eDiscovery Daily Blog

Moneycase: Should Your Law Practice Be Run Like a Baseball Team? — eDiscovery Trends

Remember the movie Moneyball (adapted from the book of the same name) about Oakland A’s general manager Billy Beane’s use of computer-generated analytics to pick his players to successfully assemble a baseball team that advanced to the baseball playoffs while spending a fraction of the budget as other teams?  Can law firms learn from that example?

According to Angela Hunt in a recent article in Law Technology News (Why Attorneys Love-Hate Data Analytics), maybe they can.  As she notes in her article, James Michalowicz, managing director of Huron Legal advises firms to use big data and performance metrics to minimize legal spending.

Like the old-time baseball experts in Moneyball that scoffed at the use of computer-analytics to pick baseball players, some attorneys question the benefits in the legal arena.  “As much as I think the use of analytics is now penetrating the sports world, I think it’s slower in the legal world,” Michalowicz told Law Technology News. Since a law firm’s value depends heavily on its legal knowledge base, installing a program that does all the heavy thinking can make attorneys feel like their hard-earned legal education is being undermined, explains Michalowicz. “There’s this emotional piece to it. Lawyers don’t want to rely on data. It’s a challenge to their pride.”

However, for large firms and corporations that deal with litigation regularly, Michalowicz recommends using strategic case analytics, a predictive technology that helps attorneys pick their battles.  As the article notes, “[b]y evaluating venue data and case histories within a jurisdiction, law firms and corporate legal departments can give unbiased advice on whether to litigate or settle.”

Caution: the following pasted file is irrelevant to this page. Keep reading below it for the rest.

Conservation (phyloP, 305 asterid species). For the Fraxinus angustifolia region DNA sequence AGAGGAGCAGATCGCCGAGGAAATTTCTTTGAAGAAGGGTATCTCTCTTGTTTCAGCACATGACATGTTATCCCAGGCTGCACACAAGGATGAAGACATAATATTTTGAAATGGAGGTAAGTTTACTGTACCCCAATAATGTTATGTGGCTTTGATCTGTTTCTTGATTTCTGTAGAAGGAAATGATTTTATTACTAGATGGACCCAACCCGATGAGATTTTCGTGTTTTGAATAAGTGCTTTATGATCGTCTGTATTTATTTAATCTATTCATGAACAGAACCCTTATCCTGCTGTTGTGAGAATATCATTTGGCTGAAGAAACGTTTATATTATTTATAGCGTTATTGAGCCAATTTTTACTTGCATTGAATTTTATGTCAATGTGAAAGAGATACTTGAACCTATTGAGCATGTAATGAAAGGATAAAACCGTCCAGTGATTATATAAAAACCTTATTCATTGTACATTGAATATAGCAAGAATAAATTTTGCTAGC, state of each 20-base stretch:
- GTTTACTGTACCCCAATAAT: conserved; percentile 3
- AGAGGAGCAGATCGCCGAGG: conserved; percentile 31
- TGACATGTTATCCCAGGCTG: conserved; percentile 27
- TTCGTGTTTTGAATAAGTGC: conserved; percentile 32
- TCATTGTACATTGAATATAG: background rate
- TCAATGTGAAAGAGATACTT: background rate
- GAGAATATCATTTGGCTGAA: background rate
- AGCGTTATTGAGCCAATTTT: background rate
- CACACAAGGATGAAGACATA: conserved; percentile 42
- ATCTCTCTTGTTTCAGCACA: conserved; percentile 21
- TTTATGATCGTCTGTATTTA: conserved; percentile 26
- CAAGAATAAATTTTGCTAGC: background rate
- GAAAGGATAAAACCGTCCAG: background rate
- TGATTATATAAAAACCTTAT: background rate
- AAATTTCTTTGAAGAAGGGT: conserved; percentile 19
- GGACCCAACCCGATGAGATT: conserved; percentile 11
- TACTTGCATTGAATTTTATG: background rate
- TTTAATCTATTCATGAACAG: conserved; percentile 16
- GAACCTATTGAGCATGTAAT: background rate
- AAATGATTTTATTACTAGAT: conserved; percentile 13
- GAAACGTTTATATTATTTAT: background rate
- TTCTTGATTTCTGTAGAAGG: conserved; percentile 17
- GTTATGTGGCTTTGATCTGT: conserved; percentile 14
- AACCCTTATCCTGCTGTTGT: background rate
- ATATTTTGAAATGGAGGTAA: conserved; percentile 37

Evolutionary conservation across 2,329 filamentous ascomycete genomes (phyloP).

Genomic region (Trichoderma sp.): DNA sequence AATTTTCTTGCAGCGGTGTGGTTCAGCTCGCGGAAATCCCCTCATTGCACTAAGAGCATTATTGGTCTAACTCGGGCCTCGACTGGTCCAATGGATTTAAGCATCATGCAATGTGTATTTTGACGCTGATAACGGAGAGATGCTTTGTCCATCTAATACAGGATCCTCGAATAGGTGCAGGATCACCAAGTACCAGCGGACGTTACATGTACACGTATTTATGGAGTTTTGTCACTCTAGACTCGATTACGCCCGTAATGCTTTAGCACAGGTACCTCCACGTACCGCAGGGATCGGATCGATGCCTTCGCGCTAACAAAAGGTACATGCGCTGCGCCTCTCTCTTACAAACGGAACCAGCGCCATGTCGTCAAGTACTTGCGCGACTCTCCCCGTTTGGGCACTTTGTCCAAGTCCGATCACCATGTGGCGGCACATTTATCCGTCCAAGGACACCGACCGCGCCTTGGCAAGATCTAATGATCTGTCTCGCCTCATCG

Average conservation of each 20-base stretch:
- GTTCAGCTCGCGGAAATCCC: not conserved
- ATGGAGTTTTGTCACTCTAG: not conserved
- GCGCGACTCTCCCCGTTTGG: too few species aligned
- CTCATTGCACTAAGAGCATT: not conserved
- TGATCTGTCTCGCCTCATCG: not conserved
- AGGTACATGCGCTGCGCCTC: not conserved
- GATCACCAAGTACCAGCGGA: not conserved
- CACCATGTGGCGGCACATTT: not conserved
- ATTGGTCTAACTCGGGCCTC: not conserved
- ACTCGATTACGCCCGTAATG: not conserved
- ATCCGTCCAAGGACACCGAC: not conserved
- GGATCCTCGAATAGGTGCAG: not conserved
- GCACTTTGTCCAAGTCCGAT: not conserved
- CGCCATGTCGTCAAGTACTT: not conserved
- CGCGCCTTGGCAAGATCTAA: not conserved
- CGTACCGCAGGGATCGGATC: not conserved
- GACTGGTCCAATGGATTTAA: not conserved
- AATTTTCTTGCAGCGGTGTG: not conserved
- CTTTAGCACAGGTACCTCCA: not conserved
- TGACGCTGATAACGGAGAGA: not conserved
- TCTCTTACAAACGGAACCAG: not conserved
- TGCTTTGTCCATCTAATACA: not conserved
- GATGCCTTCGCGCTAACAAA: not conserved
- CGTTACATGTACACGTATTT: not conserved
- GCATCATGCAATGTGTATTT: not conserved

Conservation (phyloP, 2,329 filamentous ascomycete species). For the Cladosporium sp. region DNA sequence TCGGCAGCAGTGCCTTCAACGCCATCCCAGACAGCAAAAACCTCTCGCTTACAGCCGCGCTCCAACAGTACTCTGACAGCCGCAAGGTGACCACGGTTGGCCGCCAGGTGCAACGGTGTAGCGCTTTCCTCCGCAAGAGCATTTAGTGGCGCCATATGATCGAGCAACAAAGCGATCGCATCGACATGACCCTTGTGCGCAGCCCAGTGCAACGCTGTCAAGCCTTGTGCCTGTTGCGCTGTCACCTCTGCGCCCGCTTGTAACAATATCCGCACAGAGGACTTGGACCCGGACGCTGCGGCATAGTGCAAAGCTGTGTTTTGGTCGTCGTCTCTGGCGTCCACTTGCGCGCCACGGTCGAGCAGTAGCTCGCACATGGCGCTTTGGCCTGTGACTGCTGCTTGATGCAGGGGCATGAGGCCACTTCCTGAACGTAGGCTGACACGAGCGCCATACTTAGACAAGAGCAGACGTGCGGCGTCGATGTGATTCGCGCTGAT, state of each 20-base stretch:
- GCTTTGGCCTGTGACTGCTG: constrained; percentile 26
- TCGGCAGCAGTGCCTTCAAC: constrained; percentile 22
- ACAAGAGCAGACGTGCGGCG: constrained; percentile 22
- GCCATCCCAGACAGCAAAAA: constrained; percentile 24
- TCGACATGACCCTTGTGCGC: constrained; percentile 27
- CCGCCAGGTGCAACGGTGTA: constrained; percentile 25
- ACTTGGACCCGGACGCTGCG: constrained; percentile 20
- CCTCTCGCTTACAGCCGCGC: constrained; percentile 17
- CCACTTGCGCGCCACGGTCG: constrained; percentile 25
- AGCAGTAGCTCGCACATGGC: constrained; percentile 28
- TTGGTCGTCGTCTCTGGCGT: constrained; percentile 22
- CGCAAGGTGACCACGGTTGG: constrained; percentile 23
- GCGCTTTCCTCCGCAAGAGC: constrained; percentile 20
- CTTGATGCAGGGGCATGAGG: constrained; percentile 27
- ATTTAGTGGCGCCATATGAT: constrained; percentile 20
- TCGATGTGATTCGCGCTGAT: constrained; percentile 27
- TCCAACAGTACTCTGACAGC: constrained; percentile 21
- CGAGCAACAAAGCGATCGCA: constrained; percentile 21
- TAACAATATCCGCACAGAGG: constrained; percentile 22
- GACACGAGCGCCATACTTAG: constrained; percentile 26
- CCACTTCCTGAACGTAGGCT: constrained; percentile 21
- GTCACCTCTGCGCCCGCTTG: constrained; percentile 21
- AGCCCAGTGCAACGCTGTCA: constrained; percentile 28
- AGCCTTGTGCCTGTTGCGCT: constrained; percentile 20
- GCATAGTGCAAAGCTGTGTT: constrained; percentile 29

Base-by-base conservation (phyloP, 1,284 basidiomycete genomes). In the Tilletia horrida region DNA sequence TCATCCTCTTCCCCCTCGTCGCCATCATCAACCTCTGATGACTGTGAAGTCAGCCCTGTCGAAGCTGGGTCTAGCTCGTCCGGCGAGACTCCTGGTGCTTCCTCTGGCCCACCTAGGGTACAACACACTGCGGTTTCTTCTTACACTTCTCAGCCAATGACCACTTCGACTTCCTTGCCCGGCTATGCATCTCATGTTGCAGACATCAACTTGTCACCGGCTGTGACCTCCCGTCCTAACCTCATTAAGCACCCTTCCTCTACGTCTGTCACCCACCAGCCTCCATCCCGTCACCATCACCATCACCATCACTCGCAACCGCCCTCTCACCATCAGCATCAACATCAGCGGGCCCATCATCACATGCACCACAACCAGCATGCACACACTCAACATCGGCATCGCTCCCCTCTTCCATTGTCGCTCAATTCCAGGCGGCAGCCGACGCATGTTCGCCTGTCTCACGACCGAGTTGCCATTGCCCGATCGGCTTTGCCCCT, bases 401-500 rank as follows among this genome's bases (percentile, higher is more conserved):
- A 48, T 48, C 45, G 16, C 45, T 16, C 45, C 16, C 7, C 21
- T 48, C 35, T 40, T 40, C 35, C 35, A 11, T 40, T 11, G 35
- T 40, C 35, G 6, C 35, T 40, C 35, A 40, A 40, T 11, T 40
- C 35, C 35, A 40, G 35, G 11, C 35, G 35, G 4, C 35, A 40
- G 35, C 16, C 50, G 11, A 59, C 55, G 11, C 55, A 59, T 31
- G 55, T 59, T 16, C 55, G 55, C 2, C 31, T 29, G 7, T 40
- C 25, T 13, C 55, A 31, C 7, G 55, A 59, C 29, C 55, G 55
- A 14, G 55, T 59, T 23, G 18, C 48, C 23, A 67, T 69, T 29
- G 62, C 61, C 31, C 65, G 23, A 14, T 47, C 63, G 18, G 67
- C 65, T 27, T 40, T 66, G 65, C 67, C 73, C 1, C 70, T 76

The past three years, at LegalTech New York (LTNY), we have conducted and published a Thought Leader Series of interviews with various thought leaders in the litigation and eDiscovery industry (here’s the link to this year’s set of interviews).  One of the interviews was with Don Philbin, President and Founder of Picture It Settled®, which is a predictive analytics tool for the settlement negotiation process.  To support this process, they collected data for about ten thousand cases – not just the outcomes, but also the incremental moves that people make in negotiation.  If Billy Beane were an attorney, he’d love it!

Over the next few weeks, we’ll look at other analytics mechanisms to improve efficiency in the litigation and discovery process.

So, what do you think?  Do you employ any data analytics in your discovery practice?   Please share any comments you might have or if you’d like to know more about a particular topic.

Image © 2011 – Sony Pictures

Disclaimer: The views represented herein are exclusively the views of the author, and do not necessarily represent the views held by CloudNine Discovery. eDiscoveryDaily is made available by CloudNine Discovery solely for educational purposes to provide general information about general eDiscovery principles and not to provide specific legal advice applicable to any particular circumstance. eDiscoveryDaily should not be used as a substitute for competent legal advice from a lawyer you have retained and who has agreed to represent you.